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Today’s society has grown increasingly digital in nature, with many individuals leveraging smart devices within their daily lives. Although this technology can offer various benefits, it can also make individuals more susceptible to cybercrime. Such incidents have steadily become more common and costly. In fact, the FBI reported receiving more than 800,000 complaints regarding cybercrimes in the past year, totaling $4.2 billion in overall expenses.

These findings emphasize how critical it is for individuals to safeguard themselves and their families from cyber events. That’s where personal cyber insurance can help. Typically offered as an endorsement to a homeowners policy, this form of coverage can provide financial protection for losses resulting from a range of cyber incidents—including fraud, identity theft and data breaches. Keep reading to learn more about the growing need for this coverage and the key types of personal cyber insurance available.

The Growing Need for Personal Cyber Coverage 

Technology has continued to advance in the past decade, playing a larger role in how individuals live, work, and entertain. A variety of online platforms have given individuals the ability to stream content, communicate with others, shop for goods and make electronic payments at the click of a button. Additionally, smart devices have allowed individuals to upgrade a number of household appliances (e.g., thermostats, fridges, doorbells and security systems). Altogether, this technology has contributed to the growing adoption of the Internet of Things (IoT), which refers to any devices that connect or send information to the internet. Looking ahead, insurance experts anticipate that the average household will possess as many as 50 IoT-capable gadgets by 2023.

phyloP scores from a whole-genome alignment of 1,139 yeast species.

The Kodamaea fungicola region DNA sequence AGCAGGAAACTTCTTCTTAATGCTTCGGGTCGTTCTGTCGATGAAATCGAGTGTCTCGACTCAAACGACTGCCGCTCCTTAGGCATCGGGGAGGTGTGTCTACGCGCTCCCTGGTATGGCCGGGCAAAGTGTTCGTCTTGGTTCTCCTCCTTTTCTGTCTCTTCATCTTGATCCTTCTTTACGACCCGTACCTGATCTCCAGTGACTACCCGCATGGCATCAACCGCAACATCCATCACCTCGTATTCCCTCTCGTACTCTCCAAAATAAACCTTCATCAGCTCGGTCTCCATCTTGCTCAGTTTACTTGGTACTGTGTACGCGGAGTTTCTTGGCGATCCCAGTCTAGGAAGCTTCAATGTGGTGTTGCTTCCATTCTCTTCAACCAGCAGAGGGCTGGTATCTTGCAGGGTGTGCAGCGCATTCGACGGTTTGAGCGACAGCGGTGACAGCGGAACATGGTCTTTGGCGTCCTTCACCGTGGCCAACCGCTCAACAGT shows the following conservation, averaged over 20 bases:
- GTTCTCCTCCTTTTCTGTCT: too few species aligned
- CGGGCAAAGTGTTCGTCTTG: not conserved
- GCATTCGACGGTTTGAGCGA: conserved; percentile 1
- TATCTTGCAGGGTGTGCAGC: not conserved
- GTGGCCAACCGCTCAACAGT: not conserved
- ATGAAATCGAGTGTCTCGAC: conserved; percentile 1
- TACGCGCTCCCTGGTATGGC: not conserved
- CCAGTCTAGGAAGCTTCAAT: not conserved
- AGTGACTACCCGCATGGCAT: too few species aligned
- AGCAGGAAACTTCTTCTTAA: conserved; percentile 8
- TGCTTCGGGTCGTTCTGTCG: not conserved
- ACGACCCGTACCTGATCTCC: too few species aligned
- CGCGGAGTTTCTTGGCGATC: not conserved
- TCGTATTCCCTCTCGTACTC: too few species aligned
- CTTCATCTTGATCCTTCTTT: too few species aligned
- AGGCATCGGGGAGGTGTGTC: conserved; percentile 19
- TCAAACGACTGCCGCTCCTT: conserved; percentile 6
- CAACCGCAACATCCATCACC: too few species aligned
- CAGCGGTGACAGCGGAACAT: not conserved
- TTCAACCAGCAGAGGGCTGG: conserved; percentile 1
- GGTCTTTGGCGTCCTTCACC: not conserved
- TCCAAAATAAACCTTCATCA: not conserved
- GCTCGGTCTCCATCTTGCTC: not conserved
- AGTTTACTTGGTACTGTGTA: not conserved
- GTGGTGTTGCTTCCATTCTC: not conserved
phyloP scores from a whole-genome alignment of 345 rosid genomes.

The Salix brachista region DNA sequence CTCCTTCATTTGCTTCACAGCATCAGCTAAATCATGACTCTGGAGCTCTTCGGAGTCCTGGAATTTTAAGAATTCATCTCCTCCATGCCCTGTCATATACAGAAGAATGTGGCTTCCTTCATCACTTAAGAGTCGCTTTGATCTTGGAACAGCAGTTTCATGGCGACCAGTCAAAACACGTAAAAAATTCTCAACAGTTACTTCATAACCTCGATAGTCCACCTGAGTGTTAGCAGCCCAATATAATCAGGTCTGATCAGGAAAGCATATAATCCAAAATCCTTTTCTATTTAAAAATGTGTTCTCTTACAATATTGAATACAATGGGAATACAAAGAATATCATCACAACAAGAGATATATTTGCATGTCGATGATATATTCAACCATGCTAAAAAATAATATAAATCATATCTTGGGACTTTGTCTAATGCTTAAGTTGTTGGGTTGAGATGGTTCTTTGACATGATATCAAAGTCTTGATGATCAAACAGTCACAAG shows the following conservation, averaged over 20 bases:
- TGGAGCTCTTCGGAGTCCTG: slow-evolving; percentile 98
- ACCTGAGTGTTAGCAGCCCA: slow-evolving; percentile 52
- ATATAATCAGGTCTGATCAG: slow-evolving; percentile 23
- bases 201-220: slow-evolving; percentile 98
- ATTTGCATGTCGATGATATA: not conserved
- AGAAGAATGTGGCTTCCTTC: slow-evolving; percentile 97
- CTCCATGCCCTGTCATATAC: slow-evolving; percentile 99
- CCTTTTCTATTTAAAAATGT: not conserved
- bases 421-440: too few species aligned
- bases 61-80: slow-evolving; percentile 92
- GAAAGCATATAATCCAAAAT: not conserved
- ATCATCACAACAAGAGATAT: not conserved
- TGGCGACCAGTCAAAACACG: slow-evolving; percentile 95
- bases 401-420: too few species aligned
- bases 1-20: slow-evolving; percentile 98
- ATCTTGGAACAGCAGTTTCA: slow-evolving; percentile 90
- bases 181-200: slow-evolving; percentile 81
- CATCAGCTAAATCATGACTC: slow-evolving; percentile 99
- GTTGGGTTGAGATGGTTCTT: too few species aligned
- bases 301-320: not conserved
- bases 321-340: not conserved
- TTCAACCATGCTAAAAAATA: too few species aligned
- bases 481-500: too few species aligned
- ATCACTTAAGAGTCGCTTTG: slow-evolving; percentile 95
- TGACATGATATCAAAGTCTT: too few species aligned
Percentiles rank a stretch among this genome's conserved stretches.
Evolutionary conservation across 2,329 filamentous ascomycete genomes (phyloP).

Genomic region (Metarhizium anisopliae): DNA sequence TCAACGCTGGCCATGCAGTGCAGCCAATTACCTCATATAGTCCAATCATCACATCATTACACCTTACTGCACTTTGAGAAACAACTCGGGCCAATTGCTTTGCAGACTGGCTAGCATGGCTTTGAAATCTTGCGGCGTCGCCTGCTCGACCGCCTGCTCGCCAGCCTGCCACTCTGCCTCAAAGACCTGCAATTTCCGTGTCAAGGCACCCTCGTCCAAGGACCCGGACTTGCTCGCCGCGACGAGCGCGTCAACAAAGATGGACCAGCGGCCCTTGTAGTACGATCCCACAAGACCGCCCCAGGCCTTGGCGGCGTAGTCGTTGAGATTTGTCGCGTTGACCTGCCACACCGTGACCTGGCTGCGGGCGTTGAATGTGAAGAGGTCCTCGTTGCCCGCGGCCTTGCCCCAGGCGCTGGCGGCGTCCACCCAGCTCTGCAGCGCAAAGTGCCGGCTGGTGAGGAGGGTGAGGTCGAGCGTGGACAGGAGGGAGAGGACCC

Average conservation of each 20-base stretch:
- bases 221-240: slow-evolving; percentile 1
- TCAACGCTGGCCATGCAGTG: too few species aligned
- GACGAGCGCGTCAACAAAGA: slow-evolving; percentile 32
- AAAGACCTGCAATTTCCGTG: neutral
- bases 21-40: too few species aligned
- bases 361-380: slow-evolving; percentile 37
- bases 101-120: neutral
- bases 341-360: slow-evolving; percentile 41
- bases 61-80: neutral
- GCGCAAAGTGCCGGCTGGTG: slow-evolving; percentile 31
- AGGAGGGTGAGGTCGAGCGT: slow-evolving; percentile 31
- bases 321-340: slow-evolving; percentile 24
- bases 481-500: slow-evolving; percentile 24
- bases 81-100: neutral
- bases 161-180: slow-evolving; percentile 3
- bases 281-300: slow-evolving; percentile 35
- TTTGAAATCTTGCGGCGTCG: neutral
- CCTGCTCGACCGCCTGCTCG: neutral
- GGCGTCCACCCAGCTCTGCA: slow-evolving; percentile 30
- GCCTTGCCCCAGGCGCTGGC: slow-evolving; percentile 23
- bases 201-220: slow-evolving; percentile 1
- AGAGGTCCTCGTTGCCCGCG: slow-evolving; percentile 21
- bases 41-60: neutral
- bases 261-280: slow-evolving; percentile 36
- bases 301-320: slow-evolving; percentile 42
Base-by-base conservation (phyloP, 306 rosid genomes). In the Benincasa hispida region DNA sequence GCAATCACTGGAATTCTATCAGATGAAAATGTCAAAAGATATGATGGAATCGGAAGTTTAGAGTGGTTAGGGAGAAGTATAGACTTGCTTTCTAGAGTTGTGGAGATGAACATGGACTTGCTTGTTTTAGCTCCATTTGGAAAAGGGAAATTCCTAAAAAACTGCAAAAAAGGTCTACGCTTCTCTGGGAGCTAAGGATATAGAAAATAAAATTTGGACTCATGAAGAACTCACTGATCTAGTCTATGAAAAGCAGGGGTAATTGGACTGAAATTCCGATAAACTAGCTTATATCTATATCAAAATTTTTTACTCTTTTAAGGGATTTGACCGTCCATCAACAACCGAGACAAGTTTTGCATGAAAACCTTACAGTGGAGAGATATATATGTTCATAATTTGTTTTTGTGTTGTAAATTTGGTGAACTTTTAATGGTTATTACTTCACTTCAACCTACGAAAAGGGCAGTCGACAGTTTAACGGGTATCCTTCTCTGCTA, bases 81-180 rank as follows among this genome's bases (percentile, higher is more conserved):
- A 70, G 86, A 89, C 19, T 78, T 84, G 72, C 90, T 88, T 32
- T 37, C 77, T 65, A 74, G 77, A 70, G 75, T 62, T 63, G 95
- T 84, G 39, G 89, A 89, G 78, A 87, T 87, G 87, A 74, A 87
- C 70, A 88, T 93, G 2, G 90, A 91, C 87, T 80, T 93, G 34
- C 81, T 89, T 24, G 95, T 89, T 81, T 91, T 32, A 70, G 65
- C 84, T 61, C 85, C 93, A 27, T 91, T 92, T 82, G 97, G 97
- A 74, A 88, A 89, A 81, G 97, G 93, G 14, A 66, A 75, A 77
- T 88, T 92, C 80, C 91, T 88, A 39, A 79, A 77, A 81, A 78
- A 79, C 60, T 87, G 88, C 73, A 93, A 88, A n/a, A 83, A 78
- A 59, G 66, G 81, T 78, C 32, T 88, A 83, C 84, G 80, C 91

• Bank fraud—This form of fraud entails a cybercriminal gaining unauthorized access to an individual’s electronic bank credentials, allowing them to transfer and steal funds from the individual’s account. According to a recent report from NortonLifeLock, cybercriminals steal over $170 billion each year via bank fraud.
  • Identity theft—Such theft refers to a cybercriminal accessing an individual’s personal information (e.g., Social Security number or credit card number) and using it to commit fraud or other crimes under the individual’s name. The Federal Trade Commission confirmed that nearly 1.4 million complaints related to identity theft were filed last year, up 113% from the previous year.
  • Data loss—In the event that an individual’s device gets infected with a virus or other malicious software (also called malware), they face the risk of losing any valuable data stored on that device. Viruses and malware can come from numerous avenues, including harmful websites, dangerous email attachments or infected USB flash drives—thus making data loss a major threat.
  • Extortion—Ransomware incidents have contributed to a substantial rise in cyber extortion over the last few years. These incidents stem from a cybercriminal using malware to compromise an individual’s device (and any data stored on it) and demanding a ransom payment in exchange for restoration. In some cases, the cybercriminal may even threaten to publicly share the individual’s data if they don’t receive payment. According to cybersecurity experts, ransomware incidents have increased 500% since 2018, with the average ransom payment totaling over $300,000.